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I was reading this article talking about costs of marriage in Egypt when I read thise sentence in the end of the article:

but try being happy in the aftermath when you’re saddled with debt.

I used cambridge online dictionary to figure out the meaning but no get no meaning. All I get is that "saddle" means that thing we put on the horse in order to make us feeling ease when we are riding the horse (or the action of doing so)

But What does this expression mean?

  • I applaud you for checking a dictionary, telling us what you found, and even including the name of the dictionary you used. These are all good things. The one tidbit of advice I'd like to mention, though, is that it's often a good idea to consult multiple dictionaries. That said, many of the dictionaries that do include this verb's definition aren't entirely clear (e.g., AHD says, "To load or burden; encumber"). This is a good question. – J.R. Dec 4 '14 at 2:37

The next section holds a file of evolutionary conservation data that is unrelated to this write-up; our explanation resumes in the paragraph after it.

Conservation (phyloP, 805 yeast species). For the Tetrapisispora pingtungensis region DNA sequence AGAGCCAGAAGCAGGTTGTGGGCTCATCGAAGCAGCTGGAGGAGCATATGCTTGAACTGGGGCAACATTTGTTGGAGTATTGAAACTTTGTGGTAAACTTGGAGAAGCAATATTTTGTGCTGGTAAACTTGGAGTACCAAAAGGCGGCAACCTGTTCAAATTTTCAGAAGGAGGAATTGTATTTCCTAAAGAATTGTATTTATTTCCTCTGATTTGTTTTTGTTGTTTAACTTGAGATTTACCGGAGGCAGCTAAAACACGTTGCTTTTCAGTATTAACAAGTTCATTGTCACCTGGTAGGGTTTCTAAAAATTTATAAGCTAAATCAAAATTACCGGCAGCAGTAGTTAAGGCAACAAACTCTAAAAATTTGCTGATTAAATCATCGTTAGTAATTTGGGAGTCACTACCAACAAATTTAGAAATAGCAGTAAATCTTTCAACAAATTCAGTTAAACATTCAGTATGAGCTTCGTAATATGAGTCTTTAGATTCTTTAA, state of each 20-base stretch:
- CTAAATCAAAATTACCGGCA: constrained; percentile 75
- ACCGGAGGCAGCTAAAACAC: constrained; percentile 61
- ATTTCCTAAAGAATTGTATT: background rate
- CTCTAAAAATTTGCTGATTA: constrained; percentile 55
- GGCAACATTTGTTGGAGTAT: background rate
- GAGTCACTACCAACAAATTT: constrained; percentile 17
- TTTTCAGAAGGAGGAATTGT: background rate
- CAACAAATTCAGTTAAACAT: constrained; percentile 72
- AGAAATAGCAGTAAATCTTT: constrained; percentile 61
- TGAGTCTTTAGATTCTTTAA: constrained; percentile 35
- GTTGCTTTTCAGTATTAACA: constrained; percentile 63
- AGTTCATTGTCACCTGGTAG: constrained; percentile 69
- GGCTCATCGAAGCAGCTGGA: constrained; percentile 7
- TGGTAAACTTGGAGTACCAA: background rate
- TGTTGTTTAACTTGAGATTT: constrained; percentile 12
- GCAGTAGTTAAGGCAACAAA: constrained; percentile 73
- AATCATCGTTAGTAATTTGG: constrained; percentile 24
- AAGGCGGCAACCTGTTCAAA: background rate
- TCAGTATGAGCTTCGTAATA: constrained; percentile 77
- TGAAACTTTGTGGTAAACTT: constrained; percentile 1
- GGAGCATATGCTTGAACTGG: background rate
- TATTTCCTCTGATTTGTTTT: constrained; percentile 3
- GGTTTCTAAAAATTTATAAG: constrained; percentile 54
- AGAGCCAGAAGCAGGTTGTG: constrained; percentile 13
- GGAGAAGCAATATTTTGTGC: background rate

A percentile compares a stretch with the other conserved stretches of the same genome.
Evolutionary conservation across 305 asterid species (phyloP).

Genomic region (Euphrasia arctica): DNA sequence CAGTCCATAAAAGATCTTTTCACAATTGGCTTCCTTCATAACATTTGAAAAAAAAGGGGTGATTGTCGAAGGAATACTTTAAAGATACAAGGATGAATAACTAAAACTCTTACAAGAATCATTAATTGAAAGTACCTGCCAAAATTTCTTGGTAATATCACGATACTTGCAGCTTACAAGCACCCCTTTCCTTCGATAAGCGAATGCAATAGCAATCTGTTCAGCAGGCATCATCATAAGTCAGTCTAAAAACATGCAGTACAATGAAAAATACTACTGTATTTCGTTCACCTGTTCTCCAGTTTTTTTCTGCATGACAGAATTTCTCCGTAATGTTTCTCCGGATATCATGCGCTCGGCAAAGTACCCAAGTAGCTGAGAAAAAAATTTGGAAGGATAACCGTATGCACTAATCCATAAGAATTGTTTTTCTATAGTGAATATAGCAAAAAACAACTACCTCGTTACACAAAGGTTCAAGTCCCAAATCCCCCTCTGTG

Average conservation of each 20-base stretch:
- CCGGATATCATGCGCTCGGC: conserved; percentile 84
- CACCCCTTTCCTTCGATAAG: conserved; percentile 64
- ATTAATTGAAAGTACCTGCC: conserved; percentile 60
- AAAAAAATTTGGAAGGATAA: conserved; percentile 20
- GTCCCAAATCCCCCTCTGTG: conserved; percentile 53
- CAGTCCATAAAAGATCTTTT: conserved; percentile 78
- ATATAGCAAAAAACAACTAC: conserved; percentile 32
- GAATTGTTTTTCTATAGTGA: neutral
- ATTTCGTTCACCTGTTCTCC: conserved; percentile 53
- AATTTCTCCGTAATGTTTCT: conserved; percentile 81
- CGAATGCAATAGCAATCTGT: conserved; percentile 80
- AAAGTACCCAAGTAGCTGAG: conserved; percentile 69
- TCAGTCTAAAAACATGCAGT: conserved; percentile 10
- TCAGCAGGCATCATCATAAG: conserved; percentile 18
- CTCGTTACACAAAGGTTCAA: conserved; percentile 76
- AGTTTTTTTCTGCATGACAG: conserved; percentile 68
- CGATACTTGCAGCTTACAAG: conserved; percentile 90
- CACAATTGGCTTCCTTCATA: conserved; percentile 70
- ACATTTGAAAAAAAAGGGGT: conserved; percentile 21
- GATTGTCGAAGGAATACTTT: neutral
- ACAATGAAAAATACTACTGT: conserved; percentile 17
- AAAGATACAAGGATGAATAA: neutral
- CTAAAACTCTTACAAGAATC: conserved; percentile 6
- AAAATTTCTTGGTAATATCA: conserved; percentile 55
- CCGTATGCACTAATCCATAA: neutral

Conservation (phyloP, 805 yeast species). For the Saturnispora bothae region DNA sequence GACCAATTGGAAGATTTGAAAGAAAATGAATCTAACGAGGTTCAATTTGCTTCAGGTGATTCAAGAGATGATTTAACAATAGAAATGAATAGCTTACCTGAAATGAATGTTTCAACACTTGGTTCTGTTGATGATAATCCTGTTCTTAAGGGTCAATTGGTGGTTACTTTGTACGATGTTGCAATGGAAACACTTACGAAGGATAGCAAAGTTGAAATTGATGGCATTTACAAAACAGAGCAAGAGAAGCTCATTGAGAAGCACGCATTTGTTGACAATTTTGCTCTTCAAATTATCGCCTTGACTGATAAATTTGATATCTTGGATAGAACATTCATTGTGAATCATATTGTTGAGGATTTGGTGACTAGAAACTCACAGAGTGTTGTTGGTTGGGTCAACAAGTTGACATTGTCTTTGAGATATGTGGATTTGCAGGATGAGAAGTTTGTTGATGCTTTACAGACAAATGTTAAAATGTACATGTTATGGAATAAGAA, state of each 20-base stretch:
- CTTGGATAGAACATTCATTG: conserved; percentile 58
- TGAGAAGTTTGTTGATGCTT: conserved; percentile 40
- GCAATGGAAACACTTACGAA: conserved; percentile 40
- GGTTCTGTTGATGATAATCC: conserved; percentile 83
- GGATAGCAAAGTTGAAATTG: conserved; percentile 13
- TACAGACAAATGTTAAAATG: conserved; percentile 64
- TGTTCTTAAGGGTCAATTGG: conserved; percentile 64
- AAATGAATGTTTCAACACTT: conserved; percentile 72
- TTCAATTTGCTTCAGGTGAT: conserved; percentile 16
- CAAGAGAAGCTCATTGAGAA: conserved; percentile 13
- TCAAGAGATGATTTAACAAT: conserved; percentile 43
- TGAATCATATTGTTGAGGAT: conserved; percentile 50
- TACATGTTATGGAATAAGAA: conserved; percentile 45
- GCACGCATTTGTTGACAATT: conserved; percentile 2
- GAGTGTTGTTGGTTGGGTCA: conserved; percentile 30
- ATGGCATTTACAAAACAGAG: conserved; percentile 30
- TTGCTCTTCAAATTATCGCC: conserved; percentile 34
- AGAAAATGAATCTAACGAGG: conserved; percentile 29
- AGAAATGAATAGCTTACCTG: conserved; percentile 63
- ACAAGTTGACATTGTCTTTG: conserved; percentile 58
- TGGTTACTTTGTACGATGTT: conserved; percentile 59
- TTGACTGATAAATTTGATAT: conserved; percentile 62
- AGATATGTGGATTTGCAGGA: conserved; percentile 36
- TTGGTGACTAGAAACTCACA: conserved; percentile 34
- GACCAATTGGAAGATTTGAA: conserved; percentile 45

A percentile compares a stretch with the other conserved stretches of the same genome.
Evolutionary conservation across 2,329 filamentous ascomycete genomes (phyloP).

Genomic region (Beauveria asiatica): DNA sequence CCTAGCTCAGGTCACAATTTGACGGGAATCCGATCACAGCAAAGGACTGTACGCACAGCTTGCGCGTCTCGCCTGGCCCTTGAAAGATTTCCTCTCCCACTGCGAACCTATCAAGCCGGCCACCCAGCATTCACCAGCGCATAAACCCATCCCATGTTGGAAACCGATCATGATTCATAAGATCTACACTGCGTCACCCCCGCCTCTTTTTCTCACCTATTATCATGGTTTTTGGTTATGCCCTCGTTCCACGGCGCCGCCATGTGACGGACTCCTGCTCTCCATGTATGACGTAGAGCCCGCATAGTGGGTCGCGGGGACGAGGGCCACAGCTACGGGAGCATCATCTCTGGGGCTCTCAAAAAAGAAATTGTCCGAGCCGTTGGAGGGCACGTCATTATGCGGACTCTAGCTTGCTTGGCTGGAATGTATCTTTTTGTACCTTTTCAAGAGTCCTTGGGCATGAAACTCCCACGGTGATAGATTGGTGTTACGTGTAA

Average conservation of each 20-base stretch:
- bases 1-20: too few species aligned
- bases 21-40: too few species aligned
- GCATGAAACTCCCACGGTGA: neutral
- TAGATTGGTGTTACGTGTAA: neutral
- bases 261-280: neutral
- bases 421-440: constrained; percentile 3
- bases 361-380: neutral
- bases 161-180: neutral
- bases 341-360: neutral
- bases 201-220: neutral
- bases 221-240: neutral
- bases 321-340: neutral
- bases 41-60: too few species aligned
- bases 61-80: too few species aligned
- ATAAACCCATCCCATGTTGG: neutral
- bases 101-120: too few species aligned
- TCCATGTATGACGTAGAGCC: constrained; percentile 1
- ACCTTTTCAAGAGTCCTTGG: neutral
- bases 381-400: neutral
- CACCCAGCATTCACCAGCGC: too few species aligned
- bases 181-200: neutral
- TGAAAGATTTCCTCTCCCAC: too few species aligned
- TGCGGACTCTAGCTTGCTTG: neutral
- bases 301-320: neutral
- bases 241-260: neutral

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It means you are burdened with debt: you are the horse, and the debt is riding on your back.

It is a very common expression, virtually a cliché. People are constantly said to be "saddled with" debt or a mortgage or a sullen husband or a nagging wife or teenage children.

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